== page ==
Asleep at the Wheel?
Thoughts on Awareness and Decision Making
Anytime you have to shell out serious money for something, you want to make sure you are making the best decision possible. For some of us, it comes naturally and easily. For others, it can become a long drawn out process that leaves you exhausted, frustrated and ultimately not happy with any outcome. There are some major points that I use to help me stay focused and hopefully make the right decision.
Want Versus Need- Lets say you are getting ready to purchase a new car. You probably need something that starts reliably and gets you back and forth to work safely. Pretty simple right? There are thousands of cars out there that fit that description. Maybe you want something with all wheel drive or a navigation system. Definitely not needs but they will certainly make you safer and more comfortable. Having a complete list of wants and needs is a critical fist step in your process
Timing- How much time is there between today and the day you need to make a final decision? I find that I, like most people, will wait till the very last minute to make a decision. When confronted with tight deadlines, most will not spend nearly the amount of time researching and analyzing as they would if there was no deadline at all. Timing also effects how much risk you are willing to enter into.
Risk versus Reward- Certainly reward plays a big part in decision making. Not only is there the reward of finally acquiring an object of affection but also there is reward in the finality of the process and reward in the experience of consuming or the ongoing use of said object. The risk (at least in this scenario) is that the object doesn’t deliver on its promise to perform as expected, retain its resale value or deliver an expected result.
If you believe that splurging on a $4 Latte will taste delicious and make you feel emotionally better by drinking it, and this has worked in the past, the risk level is relatively low. If you are stretching your budget to buy that $100,000 Mercedes because you believe it will help you excel professionally or attract the opposite sex, thats probably a risky purchase. I try to be very clear on what my expected return is. It helps clarify many of the other factors.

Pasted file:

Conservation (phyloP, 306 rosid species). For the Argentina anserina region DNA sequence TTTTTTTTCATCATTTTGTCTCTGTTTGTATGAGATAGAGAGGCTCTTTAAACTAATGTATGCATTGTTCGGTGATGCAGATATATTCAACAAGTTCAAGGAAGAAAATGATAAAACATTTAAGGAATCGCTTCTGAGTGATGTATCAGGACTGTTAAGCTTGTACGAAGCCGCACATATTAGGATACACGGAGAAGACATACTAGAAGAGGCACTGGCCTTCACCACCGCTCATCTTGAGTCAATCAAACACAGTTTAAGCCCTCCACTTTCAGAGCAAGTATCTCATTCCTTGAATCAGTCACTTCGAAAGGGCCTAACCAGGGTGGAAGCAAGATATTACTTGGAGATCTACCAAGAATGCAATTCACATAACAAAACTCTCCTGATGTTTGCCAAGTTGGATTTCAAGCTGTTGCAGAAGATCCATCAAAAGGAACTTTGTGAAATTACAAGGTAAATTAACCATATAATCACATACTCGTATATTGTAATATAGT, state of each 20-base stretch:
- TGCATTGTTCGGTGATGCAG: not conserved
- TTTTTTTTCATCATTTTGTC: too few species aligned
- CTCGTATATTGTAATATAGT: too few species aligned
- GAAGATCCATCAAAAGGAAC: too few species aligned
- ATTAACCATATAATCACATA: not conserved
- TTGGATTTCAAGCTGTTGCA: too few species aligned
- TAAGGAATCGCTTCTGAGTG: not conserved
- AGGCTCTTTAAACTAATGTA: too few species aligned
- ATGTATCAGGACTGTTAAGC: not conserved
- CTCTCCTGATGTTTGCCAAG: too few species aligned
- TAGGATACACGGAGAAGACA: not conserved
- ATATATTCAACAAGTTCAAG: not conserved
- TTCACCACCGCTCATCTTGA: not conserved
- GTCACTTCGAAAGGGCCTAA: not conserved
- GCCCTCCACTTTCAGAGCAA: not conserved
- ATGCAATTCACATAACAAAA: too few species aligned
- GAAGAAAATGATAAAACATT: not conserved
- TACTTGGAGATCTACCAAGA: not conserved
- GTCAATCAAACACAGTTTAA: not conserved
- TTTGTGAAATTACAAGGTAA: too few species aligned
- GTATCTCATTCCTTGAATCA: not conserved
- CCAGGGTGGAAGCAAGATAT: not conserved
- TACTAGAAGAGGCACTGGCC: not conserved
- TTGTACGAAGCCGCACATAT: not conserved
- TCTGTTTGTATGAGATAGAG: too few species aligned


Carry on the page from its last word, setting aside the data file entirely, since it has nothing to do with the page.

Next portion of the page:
Budget vs Actual budget- Any number of factors can help define your budget: Cash on hand, amount you can save within a given time period, available credit, etc. For the most part I try to stay under or at my budget, but through my research and analysis I may find something a little better than what I originally set out to buy. Instead of buying a fully loaded Chevy, I realize for a few thousand more (over my budget) I can get an entry-level Mercedes. I try to figure out what the value of the higher-priced item is and if it is worth the stretch. If you are not careful, this is when the impulse purchase come into play and burn you, bringing on buyers remorse. Your actual budget is the amount you are willing to go over your original budget, without putting yourself in the poorhouse.
Value- What “serious money” means is different for all of us and could depend greatly in how much we value the object. You may refuse to splurge for a $4 Latte but not hesitate to buy a new $100,000 Mercedes. Having a good understanding and comfort level with these values is critical in your decision making process.